In addition, in order to generate a magnetron discharge, magnets 16 as a magnetic field generating means are provided in the target holder 12. The other constitution is as described for the case of FIG. 1.

According to the present embodiment, by using a partition member having an area larger than those of the target and substrate and having provided a plurality of openings in the vicinity of the center thereof, the two kinds of different gases can be separated and exhausted in a higher efficiency.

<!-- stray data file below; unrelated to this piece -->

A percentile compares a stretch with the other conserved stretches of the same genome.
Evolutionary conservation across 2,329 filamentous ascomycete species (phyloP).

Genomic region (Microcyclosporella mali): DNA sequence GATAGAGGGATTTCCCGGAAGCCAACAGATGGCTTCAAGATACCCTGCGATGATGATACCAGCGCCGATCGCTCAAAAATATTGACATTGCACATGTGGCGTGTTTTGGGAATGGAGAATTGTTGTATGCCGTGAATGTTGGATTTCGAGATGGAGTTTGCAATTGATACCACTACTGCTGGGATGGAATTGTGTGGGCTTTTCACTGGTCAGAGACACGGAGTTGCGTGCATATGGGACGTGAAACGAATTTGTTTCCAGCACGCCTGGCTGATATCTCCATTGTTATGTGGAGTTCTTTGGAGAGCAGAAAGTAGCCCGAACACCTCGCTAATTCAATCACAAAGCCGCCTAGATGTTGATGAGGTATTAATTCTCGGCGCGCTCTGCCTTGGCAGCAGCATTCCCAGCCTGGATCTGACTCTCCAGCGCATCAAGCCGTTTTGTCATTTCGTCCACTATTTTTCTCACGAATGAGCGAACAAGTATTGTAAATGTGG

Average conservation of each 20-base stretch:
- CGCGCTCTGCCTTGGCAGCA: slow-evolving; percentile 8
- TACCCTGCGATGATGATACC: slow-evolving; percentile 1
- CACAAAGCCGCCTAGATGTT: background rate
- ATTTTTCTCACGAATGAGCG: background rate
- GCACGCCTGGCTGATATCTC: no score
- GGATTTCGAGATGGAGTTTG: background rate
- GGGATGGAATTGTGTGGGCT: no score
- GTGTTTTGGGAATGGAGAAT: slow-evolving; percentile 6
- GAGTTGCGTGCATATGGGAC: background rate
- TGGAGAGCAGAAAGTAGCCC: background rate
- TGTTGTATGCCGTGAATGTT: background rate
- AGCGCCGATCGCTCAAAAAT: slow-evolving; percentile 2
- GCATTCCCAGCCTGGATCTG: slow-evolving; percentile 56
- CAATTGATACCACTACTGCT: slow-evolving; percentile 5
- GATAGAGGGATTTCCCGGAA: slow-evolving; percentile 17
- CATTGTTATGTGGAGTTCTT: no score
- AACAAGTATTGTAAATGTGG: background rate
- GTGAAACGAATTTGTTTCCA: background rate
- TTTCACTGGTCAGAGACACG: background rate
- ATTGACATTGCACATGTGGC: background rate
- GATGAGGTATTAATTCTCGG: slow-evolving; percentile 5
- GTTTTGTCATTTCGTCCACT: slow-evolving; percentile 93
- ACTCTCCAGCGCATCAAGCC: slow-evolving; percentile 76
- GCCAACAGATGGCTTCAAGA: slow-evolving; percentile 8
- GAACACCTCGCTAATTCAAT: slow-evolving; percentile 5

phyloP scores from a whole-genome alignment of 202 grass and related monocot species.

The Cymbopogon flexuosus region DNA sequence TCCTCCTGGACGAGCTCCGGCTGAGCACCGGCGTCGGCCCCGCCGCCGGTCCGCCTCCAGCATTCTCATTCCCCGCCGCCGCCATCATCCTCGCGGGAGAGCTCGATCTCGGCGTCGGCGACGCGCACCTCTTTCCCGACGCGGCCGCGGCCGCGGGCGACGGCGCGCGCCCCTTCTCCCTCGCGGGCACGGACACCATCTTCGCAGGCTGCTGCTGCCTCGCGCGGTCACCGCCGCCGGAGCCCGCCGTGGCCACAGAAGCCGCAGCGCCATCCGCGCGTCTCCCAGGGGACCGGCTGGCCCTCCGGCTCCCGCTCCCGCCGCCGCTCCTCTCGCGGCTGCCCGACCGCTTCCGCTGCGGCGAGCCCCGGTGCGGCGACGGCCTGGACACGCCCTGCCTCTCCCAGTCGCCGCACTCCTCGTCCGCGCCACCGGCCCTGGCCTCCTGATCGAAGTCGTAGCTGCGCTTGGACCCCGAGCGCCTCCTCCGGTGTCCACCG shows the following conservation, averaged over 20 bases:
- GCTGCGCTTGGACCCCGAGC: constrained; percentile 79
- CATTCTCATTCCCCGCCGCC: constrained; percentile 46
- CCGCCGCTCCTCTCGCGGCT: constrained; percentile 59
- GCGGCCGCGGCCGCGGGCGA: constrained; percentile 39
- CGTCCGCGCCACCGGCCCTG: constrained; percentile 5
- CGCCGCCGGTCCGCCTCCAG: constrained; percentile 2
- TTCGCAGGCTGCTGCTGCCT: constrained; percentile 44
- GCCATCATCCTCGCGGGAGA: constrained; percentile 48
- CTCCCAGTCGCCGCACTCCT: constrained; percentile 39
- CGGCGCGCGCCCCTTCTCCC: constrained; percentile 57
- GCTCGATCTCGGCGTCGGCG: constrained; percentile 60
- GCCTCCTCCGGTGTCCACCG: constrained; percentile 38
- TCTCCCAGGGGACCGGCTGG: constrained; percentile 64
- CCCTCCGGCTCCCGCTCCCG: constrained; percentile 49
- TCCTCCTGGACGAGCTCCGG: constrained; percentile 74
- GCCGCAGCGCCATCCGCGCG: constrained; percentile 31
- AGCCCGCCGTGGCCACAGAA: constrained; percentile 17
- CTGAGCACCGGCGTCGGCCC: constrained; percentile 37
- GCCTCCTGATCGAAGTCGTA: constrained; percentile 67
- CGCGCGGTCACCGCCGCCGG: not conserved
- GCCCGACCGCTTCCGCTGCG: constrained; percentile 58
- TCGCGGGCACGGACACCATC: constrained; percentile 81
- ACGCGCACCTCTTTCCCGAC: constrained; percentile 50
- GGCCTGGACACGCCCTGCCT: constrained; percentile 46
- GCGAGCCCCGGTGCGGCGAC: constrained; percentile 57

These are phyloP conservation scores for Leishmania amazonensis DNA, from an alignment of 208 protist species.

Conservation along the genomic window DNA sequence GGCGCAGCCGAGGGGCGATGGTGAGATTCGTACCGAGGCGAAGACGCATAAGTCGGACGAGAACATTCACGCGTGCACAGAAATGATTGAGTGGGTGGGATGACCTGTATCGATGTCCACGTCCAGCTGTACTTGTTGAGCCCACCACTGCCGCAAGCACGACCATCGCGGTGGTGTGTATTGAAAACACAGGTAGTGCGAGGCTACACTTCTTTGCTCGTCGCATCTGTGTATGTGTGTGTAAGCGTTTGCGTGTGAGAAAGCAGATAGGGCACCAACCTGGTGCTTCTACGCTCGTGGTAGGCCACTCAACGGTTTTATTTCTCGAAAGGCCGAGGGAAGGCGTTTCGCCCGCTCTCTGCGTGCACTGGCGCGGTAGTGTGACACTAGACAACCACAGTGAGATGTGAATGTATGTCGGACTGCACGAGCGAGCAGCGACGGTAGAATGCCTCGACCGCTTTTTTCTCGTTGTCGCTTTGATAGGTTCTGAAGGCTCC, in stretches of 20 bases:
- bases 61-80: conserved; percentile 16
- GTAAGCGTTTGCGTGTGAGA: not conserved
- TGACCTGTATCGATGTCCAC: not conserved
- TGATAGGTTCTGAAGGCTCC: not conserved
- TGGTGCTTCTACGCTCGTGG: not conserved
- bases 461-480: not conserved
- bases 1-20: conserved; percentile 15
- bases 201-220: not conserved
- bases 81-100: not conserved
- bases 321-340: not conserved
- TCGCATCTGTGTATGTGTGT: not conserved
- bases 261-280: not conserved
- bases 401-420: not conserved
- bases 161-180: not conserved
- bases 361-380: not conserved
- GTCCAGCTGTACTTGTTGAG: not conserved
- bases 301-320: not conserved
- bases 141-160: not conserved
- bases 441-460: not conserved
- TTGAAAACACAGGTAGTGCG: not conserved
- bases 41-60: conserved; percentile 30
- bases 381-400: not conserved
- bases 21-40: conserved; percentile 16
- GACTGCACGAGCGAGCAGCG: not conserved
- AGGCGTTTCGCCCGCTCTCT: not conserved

According to the present invention, incorporation of unwanted impurities can be restrained, and the thickness and optical and electrical characteristics of the thin film can be made uniform in the substrate plane. In addition, a uniform, large-area compound thin film can be formed at a high deposition rate.

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Classifications
U.S. Classification204/192.12, 204/298.11, 204/298.07
International ClassificationH01J37/32, C23C14/00, H01J37/34
Cooperative ClassificationH01J37/34, C23C14/0068, C23C14/0057, H01J37/3244, C23C14/0063
European ClassificationH01J37/32O2, C23C14/00F2J, C23C14/00F2F, C23C14/00F2H, H01J37/34